Blog | Admin | Archives | Random | Recent | Thanks

Meeting The Surgeon

Today at 10:00, I left for the UW Sports Medicine Clinic (not to be confused with Hall Health Sports Medicine, where I initially went after my injury). There, I filled out some paperwork and then met Dr. Chris Wahl, whom Dr. Jonathan Drezner at Hall Health Sports Medicine referred me to. After another short exam and looking at MRIs, Dr. Wahl shared his conclusion that I have a ruptured (nearly to completely torn) ACL and a sprained LCL. The LCL he thinks has a good chance of healing on its own because it is outside of the middle of the knee. The ACL, on the other hand, has no chance of healing on its own, and will need ligament reconstructive surgery to restore stability to my knee.

My parents were kind enough to attend with me, and we each asked a number of questions about the surgery, the recovery period, timing, and so forth. The end result is that I am headed in for surgery on the 9th of November. I think of it as a sort of early birthday present from Dr. Wahl. The surgery will involve harvesting two of the five hamstring tendons from my right leg and using these to replace the ruptured ACL. Also at the time of the surgery, the state of my LCL will be reassessed, and if it is determined to not be healing tightly enough, I will receive an allograft (cadaver tissue) reinforcement to the outside of the right knee.

The hamstring autograft procedure ends up being stronger than the original ACL, and out of hundreds of reconstruction procedures that Dr. Wahl has performed, no one has ever had any problems with their hamstrings afterwards. If the LCL reinforcement is necessary, I will end up with a much bigger scar on the outside of my right knee. This is because of a nerve that runs near where the surgery must take place; they must move this nerve during the surgery to avoid cutting it, which would prevent me from feeling or controlling the muscles at the top of my foot. The ACL procedure, on the other hand, involves only three small holes around the right knee.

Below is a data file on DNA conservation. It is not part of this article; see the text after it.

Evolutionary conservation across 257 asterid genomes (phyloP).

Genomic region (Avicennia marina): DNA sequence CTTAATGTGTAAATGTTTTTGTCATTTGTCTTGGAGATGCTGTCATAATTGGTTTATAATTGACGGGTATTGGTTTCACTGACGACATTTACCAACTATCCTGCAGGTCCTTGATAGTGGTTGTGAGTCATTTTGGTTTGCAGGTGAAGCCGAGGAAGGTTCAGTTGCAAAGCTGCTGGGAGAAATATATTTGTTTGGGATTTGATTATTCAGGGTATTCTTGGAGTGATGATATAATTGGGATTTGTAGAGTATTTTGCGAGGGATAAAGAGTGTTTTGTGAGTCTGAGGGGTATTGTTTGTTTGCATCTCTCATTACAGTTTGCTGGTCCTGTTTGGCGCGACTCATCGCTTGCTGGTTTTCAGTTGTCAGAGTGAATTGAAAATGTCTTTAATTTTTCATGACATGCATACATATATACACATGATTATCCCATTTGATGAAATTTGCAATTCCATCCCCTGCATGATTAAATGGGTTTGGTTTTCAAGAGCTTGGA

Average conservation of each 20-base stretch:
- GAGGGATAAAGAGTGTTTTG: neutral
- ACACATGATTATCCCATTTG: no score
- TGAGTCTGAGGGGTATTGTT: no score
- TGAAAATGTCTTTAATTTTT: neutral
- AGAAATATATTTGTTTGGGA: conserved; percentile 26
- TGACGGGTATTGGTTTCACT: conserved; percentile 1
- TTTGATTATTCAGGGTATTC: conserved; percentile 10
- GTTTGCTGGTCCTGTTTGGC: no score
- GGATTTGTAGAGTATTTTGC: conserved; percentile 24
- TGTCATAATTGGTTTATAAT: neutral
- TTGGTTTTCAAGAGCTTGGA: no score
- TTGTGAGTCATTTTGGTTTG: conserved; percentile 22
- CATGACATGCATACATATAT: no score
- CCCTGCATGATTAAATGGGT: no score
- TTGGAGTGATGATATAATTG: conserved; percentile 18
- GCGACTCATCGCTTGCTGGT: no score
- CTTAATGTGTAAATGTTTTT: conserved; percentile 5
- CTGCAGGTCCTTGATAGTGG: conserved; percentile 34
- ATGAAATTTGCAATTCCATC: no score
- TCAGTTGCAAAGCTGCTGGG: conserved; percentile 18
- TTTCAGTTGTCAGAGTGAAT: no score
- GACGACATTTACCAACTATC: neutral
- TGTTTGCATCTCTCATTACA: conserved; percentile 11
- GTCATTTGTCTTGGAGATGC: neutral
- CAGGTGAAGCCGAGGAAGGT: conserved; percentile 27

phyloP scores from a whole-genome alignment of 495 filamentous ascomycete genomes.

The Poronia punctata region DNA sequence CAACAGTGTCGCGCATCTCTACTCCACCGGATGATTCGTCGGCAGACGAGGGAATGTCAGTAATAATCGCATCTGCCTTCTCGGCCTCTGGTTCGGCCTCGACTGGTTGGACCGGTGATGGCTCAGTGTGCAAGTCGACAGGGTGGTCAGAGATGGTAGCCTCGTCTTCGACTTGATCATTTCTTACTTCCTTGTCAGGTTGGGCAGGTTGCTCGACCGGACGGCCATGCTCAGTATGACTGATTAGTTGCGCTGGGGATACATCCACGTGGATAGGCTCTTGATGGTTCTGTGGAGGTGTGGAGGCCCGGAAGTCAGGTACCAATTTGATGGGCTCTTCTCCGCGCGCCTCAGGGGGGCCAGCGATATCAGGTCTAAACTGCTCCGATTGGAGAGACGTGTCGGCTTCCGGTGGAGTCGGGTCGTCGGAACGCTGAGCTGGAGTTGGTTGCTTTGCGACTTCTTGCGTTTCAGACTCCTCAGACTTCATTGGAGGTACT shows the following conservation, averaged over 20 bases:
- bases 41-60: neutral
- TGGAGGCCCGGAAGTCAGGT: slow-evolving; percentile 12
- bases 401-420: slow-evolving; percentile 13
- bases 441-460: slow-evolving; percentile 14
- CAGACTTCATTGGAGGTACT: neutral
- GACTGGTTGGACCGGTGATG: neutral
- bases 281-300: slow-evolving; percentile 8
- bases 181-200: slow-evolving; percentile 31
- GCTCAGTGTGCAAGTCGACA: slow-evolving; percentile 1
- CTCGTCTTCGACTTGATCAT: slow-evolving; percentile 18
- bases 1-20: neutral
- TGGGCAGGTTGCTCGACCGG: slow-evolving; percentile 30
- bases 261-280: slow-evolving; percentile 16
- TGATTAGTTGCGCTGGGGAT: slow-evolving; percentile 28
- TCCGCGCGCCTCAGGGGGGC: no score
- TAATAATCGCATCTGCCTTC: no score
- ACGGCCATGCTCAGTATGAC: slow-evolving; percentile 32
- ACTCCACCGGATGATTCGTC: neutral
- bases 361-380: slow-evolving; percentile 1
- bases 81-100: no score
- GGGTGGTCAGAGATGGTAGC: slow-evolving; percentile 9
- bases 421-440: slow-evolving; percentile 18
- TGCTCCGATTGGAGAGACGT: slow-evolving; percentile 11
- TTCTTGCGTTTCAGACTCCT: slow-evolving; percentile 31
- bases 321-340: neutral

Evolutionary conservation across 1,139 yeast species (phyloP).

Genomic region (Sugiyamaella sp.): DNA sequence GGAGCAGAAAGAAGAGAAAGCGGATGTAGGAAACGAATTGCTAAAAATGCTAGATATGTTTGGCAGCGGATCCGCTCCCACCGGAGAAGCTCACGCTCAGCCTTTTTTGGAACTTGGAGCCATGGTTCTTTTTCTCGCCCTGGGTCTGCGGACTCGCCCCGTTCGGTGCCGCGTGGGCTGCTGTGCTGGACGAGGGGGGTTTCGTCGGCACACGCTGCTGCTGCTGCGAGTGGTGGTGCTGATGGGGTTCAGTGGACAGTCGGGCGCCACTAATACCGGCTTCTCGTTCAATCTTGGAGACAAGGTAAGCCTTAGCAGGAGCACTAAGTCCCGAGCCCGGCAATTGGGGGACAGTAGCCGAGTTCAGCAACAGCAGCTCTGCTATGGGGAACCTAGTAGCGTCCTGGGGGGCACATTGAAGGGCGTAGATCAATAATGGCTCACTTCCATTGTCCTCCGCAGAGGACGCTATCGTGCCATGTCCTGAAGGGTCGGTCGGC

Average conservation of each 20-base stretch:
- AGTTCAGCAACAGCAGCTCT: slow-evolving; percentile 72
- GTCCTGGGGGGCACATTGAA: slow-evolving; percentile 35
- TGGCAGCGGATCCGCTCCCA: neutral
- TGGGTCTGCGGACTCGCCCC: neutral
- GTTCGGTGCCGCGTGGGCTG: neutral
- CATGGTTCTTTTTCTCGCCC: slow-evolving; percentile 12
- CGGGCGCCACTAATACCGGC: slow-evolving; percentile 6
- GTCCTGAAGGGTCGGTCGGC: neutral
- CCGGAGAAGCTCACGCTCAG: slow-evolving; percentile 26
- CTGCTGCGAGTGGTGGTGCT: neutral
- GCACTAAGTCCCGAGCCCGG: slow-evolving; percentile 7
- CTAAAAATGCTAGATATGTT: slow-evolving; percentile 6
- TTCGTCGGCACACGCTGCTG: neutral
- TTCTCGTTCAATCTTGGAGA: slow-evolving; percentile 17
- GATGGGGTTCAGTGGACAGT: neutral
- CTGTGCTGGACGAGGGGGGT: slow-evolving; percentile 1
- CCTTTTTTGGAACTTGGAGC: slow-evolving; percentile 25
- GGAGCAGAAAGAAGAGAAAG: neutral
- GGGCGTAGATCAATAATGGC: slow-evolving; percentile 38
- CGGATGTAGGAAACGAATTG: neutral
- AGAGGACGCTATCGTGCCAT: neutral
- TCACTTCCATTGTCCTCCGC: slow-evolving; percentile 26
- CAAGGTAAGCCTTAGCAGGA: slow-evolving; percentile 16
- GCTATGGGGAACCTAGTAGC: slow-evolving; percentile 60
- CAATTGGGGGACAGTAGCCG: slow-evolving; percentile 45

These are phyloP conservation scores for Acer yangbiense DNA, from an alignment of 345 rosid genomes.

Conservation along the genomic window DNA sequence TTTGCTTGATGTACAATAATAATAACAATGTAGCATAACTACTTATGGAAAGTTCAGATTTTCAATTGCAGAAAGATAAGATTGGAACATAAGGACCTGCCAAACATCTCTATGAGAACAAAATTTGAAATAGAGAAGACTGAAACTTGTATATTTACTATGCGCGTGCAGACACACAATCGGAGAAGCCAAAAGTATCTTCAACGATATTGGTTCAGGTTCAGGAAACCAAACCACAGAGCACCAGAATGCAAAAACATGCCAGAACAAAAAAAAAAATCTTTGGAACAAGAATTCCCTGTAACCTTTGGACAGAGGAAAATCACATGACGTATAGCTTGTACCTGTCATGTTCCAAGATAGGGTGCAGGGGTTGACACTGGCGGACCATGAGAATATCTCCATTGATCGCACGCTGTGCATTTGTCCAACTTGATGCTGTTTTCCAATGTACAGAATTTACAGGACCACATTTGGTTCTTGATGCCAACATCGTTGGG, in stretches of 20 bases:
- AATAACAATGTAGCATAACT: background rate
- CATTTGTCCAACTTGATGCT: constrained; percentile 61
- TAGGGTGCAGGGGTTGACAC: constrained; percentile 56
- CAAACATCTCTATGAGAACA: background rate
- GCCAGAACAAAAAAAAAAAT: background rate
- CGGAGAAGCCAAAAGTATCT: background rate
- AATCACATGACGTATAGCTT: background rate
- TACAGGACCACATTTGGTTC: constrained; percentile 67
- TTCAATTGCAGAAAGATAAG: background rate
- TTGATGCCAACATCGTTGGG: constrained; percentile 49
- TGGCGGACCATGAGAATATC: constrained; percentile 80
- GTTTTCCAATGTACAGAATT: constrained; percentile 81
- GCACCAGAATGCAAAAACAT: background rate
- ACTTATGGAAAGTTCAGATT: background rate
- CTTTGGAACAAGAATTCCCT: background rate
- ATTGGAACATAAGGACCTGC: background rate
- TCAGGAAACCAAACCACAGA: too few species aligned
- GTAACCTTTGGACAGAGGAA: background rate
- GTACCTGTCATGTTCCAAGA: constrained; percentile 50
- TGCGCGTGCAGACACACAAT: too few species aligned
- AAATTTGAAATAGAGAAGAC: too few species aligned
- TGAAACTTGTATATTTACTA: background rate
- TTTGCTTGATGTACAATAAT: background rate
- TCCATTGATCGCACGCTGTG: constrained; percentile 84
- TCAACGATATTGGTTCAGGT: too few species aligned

My confidence in Dr. Wahl is high; it was further supported by the following exchange between myself and a UW EE professor:

Me: I wanted to write you to thank you for showing us the cleanroom and lab areas during Albert’s Neural Engineering class. I’m also the student who hurt his knee, and you had mentioned a knee specialist that I might want to talk to. If you can easily find his name, that would be great, but even if not, don’t worry; I think I’m in good hands already.

EE Prof: The name of the doctor is Christopher Wahl, he is probably still and assistant professor in UW Medicine.

Me: Amazing! Dr. Wahl is the surgeon who I met with today and am going to have reconstruct my ACL in about three weeks. When I said I thought I was in good hands, I guess I was right!

EE Prof: That’s great! My friend had a very good experience with him, and he was recommended to her from others who said very good things of him.

Fortuitous!

One Response to “Meeting The Surgeon”

  1. Stickman Says:

    Yay, good news! I hope your recovery is swift.

Leave a Reply